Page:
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Neighbor Keeping Brand-New House From Getting Any Power

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There's probably just one household in the Valley that doesn't have the air conditioning blasting today, but that's only because it can't. A man and his elderly mother have spent $750,000 building a house on a lot just next to the 101 Freeway; it has three stories; a four-car, drive-through garage (no, we're not sure why); a turret; and a certificate of occupancy (meaning it's been inspected and is all up to code), but it does not have a reliable source of electricity, reports the LA Times. "I thought the DWP would provide electricity like it has for every other house around here," says owner Kurt Fuller of the unelectrified house, referring to the poles in the backs of his neighbors' yards. But the LADWP can't do that without an easement from Fuller's immediate next-door neighbor.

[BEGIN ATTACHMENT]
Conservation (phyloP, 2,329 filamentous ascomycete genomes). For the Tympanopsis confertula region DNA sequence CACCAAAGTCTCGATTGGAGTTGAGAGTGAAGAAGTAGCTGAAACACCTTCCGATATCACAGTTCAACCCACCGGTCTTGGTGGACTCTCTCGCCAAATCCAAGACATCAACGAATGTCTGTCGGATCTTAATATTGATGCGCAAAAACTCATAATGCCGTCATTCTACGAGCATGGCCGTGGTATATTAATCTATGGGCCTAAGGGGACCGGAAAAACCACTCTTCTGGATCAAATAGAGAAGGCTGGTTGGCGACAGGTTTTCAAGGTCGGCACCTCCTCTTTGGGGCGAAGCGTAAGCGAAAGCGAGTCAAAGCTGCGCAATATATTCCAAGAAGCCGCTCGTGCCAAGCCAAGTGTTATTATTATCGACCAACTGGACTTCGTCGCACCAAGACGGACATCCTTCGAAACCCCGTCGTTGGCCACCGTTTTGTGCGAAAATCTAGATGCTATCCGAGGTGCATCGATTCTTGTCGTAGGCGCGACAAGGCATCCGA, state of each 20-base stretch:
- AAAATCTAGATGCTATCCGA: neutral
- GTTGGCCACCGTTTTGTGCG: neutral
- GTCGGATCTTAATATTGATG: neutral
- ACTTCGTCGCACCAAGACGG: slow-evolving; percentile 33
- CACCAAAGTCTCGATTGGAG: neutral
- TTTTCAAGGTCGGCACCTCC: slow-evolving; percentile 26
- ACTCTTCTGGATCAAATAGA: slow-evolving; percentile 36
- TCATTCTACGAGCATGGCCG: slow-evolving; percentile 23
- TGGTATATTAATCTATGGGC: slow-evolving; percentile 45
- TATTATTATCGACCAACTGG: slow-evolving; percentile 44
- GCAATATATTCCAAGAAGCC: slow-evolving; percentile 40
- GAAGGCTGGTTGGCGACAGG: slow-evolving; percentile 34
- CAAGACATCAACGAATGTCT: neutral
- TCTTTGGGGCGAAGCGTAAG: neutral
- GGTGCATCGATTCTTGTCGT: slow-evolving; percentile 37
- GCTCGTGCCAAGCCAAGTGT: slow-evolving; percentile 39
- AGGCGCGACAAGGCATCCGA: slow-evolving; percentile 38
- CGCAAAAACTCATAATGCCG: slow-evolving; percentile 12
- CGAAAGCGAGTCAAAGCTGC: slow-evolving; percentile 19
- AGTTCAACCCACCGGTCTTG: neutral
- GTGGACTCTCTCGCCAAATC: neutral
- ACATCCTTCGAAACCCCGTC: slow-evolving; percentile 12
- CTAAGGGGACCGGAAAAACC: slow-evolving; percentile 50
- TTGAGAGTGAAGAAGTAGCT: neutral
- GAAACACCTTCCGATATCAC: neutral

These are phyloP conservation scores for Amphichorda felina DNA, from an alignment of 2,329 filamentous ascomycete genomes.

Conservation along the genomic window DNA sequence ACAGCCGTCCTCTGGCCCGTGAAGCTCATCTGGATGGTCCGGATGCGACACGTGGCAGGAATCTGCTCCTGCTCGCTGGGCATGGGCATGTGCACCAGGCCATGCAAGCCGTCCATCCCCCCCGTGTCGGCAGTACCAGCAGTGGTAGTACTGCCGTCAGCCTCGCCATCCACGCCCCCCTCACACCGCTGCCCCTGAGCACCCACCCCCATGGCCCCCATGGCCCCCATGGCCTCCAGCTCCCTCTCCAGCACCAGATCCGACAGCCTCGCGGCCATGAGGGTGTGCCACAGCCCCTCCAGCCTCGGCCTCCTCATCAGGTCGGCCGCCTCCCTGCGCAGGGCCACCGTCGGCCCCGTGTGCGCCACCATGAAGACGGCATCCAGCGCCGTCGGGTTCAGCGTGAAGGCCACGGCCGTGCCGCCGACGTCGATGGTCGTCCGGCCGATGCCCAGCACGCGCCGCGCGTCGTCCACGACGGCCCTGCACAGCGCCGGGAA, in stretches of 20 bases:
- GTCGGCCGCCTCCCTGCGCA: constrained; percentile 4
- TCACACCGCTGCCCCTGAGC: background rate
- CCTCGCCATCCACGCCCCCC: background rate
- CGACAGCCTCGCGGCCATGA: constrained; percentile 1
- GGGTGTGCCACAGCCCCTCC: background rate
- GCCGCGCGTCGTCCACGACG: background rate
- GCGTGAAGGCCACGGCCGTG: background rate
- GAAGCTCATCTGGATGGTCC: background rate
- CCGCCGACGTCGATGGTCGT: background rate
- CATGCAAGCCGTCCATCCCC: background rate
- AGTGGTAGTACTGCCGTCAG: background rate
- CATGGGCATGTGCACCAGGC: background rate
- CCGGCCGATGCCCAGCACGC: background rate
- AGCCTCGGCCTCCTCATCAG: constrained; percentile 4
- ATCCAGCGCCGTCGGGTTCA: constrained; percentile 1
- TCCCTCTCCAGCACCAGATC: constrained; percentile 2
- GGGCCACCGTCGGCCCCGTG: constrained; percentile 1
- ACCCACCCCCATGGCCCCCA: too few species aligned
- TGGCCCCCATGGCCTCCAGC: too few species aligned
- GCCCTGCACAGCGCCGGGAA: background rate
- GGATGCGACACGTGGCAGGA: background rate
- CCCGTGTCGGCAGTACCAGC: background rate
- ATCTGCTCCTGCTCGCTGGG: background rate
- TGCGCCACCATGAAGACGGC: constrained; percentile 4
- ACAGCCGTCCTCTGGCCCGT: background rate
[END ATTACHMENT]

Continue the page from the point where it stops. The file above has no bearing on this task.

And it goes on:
The neighbor's house is owned by a trust, and the trust doesn't want to risk devaluing the property by putting a giant electrical pole on it, so they've refused to grant the easement. But there is another, pricier option. The DWP can run an electrical line under the 101 to connect to other power sources, but it's going to cost at least $28,000 upfront. "It's put us in kind of a pickle," says Fuller. The pickle is that he and his mother are out of cash, and without having electricity in the house, they can't even borrow against it to fund the project.

The desperate homeowners are hopeful that they can work out a repayment plan for the $28k option, but something's got to happen fast because the temporary pole they've been using to get power into the house has to come down now, too, since construction has wrapped.

Alternative suggestions to spending $28k: a generator or solar panels, says a rep for LADBS.
· No electricity in new Woodland Hills home leaves him feeling powerless [LAT]